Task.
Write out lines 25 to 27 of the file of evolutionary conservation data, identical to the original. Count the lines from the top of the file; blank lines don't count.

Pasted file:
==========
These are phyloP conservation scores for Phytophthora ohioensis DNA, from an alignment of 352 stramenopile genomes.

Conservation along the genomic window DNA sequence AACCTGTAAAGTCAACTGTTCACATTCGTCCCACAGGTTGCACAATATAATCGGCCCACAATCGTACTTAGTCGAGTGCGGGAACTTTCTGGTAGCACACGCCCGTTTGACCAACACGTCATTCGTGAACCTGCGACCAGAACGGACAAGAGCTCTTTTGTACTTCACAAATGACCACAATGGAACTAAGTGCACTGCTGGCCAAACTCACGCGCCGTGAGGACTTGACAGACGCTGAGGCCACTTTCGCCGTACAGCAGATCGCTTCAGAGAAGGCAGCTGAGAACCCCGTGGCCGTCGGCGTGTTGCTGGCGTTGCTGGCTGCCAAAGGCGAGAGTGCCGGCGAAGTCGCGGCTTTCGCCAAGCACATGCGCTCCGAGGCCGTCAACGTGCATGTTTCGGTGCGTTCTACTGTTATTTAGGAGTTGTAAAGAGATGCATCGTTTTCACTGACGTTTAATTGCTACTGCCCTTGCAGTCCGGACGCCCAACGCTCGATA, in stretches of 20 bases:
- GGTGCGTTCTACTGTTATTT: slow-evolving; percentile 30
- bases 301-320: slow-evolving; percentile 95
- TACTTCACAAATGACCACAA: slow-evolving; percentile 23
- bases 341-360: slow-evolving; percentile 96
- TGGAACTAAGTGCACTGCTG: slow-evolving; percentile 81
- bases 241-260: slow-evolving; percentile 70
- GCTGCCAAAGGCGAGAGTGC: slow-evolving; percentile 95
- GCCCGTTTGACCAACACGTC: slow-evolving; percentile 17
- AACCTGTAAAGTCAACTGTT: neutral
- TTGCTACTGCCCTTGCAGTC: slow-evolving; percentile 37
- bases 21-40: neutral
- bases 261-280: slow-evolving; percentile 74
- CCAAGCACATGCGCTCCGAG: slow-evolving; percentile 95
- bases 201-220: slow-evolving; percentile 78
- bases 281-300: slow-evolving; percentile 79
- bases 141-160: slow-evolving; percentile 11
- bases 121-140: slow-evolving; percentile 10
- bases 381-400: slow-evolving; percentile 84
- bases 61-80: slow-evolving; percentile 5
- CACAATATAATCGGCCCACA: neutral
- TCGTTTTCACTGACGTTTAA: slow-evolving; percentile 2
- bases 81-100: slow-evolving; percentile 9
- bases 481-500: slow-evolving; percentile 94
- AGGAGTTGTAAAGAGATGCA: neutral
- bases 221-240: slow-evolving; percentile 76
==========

- bases 481-500: slow-evolving; percentile 94
- AGGAGTTGTAAAGAGATGCA: neutral
- bases 221-240: slow-evolving; percentile 76